Redevelopment of Beirut's Rafik Hariri Airport costed at $200 million

23 January 2018 3 min. read

The design and engineering consulting firm Dar Al-Handasah has pitched the recently embattled Prime Minister of Lebanon with a $200 million redevelopment proposal for Beirut’s Rafik Hariri Airport.

Dar Al-Handasah (Shair and Partners), the Lebanese design and engineering arm of global professional services consortium Dar Group, has met with the Prime Minister of Lebanon, Saad Hariri, to discuss an estimated $200 million proposed revamp of the capital’s Rafik Hariri Airport, with upgrades to various land-side infrastructure designed to cater to an increased ultimate volume of 10 million passengers per year.

Originally built to service 4-5 million annual passengers, the two-phase project would initially see renovations to the existing airport increase capacity to 8 million visitors, while an additional wing and the reequipped customs and cargo areas proposed for the second stage would push the number up to 10 million. In conjunction with the expansion, and in an effort to enhance efficiency, upgrades to the airport’s baggage handling and security-check systems have also been proposed, along with a terminal redesign to accommodate additional travel retail outlets. 

Redevelopment proposal for Beirut's Rafik Hariri Airport costed at $200 million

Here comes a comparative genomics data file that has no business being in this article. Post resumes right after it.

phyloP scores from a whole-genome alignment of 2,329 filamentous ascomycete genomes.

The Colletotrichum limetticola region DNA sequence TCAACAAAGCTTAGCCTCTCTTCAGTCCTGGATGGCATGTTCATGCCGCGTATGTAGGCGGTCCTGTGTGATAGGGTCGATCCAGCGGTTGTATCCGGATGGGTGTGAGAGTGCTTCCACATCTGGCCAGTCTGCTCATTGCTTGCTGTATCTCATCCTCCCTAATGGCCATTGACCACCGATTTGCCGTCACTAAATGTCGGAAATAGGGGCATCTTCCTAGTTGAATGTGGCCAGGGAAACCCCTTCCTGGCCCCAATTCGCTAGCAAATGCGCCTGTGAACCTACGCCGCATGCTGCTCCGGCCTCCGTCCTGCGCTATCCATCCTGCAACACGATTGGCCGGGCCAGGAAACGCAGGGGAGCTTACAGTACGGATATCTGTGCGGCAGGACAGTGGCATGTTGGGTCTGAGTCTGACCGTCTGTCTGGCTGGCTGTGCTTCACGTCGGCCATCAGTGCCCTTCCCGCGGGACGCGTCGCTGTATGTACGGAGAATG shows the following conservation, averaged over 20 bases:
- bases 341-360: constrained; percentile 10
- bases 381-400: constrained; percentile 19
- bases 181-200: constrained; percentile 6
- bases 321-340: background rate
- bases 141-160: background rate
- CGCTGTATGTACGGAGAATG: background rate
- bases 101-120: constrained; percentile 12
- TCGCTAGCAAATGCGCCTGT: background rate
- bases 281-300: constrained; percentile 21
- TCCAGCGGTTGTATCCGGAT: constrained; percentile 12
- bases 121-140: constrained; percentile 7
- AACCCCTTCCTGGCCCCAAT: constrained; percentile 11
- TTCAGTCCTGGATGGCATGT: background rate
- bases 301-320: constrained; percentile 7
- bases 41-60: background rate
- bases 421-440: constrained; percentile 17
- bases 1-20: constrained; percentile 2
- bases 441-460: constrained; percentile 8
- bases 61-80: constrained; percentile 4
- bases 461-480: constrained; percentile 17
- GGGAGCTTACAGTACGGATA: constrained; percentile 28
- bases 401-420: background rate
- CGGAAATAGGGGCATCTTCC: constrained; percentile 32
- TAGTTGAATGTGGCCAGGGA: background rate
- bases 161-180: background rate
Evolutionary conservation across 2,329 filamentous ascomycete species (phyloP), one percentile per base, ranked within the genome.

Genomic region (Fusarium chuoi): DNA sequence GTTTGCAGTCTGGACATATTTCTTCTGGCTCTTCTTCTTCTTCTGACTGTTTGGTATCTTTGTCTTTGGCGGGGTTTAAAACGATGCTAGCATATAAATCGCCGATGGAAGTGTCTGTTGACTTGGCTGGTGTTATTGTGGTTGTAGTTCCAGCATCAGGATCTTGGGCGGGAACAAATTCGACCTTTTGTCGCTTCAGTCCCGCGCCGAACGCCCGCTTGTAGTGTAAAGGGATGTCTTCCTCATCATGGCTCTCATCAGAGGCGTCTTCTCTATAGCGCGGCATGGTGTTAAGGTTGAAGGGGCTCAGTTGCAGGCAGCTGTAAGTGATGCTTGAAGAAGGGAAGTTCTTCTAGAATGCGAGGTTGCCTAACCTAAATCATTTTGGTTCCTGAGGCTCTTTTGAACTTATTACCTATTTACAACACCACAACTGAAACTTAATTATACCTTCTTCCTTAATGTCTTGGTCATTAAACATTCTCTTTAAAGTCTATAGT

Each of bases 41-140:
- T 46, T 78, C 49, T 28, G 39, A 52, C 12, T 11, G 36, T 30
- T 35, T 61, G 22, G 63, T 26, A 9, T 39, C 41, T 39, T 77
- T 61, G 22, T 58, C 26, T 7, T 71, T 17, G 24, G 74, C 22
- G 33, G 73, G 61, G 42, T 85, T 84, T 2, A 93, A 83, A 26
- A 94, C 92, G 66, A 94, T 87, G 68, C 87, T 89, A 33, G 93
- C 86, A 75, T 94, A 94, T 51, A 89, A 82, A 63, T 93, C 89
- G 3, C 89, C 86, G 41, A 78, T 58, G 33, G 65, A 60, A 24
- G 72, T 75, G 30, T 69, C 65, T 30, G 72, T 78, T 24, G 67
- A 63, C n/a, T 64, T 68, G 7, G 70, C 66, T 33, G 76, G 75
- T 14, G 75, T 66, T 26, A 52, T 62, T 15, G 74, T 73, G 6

Founded in 1956, with its headquarters in Beirut, the Dar Group has grown into an international consulting network with 18,000 employees assisting clients in over 100 countries on planning, design, engineering and project management across numerous sectors, including transportation, telecommunications, oil & gas, environment, and civic and commercial constructions such as stadiums, universities and health centres. Along with Beirut, the firm has further principal MENA offices in Cairo and Amman.

The consulting firm’s prior airport projects in the Middle East and North African region include the construction of a new passenger terminal building at the King Abdul Aziz International Airport of Jeddah, Saudi Arabia, and upgrades and expansions of multiple concourses for Dubai International Airport – the world’s third busiest by passenger numbers and sixth for total cargo.

In addition to the aviation sector, the firm has also, among other notable achievements; provided support for the extensive Suez Canal Area development project in Egypt, which is projected to  create one million new jobs over the next 15 years; helped build the world’s largest all-women university in Saudi Arabia (the Princess Nourah Bint Abdulrahman University of Riyadh) with 60,000 undergraduates in attendance, and; was awarded the design tender for the 70,000-capacity Al Bayt stadium being built in Qatar in time for the nation’s hosting of the 2022 FIFA World Cup.

With respect to the proposed upgrade for Rafik Hariri Airport, Lebanon’s recently returned Prime Minister Hariri has said that the floated redevelopment plans are not as yet final, but the current discussions will contribute to future preparedness. "These projects may not be available today, they are plans for future implementations,” the Prime Minister said.

Elsewhere in the MENA region, readiness testing is underway for the new Muscat Airport of Oman, developed in conjunction with German design and management airport consultancy Munich Airport International.